Finally, keep things cool. Heat will shorten the long-term life of the battery, so take steps to provide optimal airflow and cooling. The biggest problems come from physical obstruction of the ventilation ports. Dust buildup is one problem, which you can take care of by cleaning the laptop’s vents and fan. A can of compressed air can be used to blow out some of the dust (when the machine is completely turned off). The more frequent issue that crops up is using the laptop on a pillow or blanket, which can both obstruct the ventilation fan and retain heat from the laptop. This can be avoided by only using your laptop on surfaces like a table or desk, and a lapdesk or board will make a big difference when using a laptop in bed. Have a look at our other cooling tips.
6. Spare battery
Finally, the easiest way to ensure that you always have enough laptop battery life is to bring along an extra battery; either a spare battery or an external battery pack. For laptops with a removable battery, the simplest option is a second battery. These can either be ordered directly from the manufacturer, or purchased from a third-party company, often for less than for £20 if its an OEM third party battery. Have a charged up battery waiting in your bag as a back up power supply whenever you expect to be away from a power socket. You can buy a spare battery from our Amazon store. You’ll need your laptop model, and the part number of your battery (printed on the battery itself, visible when your remove it from the laptop).
The next step is keep your laptop tuned up for more efficient use of power. A few simple maintenance tasks and upgrades will not only help your battery last longer, but they will also result in a faster system overall.
For starters, regularly defragment your hard drive to make data retrieval more efficient. (Note: DO NOT try to defrag a solid-state drive, as it will reduce the usable life the drive.) An active drive uses more energy that an idle one, and defragging your hard drive reduces the amount of active drive time needed to access data. Over time, as you add and remove files from your system, data is haphazardly recorded to the hard drive, scattered in different portions of the drive. This disorderly (or fragmented) data, requires additional time and energy to access that information in the course of regular use. Defragmenting your drive is the digital equivalent of sorting out your cupboards, making everything a bit tidier and easier to find. Windows 7 and Windows 8 both have automatic tools that defragment your drive on a regular basis, but you should at least check to be sure that this is enabled and running properly.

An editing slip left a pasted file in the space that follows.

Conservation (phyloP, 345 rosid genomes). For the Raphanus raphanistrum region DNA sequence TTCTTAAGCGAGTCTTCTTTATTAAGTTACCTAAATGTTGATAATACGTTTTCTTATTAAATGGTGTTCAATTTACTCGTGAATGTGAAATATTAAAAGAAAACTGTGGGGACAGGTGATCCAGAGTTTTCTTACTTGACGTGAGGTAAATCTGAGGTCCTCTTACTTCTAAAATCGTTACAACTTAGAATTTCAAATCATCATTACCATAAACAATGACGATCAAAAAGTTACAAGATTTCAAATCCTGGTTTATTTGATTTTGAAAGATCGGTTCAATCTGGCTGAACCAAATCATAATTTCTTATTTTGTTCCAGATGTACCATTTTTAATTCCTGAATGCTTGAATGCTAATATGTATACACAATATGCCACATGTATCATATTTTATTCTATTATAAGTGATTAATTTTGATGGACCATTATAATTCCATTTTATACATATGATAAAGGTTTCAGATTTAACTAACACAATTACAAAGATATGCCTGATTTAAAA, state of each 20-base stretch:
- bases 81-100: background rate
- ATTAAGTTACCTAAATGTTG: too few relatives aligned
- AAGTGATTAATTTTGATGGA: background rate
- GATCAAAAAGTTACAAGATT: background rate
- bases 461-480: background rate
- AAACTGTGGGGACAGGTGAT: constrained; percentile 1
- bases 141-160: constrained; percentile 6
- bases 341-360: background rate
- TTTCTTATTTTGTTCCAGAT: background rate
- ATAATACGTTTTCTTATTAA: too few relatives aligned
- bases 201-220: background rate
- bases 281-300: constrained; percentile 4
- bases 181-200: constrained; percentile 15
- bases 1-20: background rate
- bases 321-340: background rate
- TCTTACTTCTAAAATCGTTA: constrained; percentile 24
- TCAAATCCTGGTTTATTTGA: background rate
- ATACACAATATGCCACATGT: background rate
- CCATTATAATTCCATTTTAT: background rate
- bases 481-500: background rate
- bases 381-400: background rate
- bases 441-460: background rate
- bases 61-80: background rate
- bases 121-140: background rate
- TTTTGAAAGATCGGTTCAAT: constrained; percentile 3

Decluttering your drive will also make it more efficient. Practice good computer hygiene and regularly remove unwanted programs, clean out old files, and ditch any excess ‘bloatware’ that came with your system. Your cleanup should also include cleaning out the cache on your Web browser and deleting all of the old files from your downloads folder. (Bloatware: programs that are pre-installed on new PCs, many of which are ‘lite’ or limited trial versions designed to entice new users to buy or subscribe to the full-featured versions).
8. Upgrade components
Upgrading specific parts of your laptop will help you get more from a single charge. But these tips are only for those who both want increased performance and running off battery power longer, and are willing to spend some money. One option is to ditch the hard drive entirely, and upgrade to a solid-state drive (SSD). Solid-state drives use flash memory instead of a spinning disk, so there are no moving parts, automatically offering more energy efficiency. It also removes the problems associated with fragmentation, which is a larger problem with hard drives. Upgrading to an SSD will both improve your battery life, and put some pep in your system, as SSDs offer faster performance and boot times than their traditional counterparts.
The other main option is seek to add some more RAM to your system. RAM stores data for short term use in flash modules, much like an SSD. The more data that can be put into RAM, the less reliant the system will be on pulling that data afresh from the hard drive. Again, reducing hard drive activity reduces the power consumption, but like an SSD upgrade, adding RAM also has performance benefits that you will notice immediately. We can help with installing new components.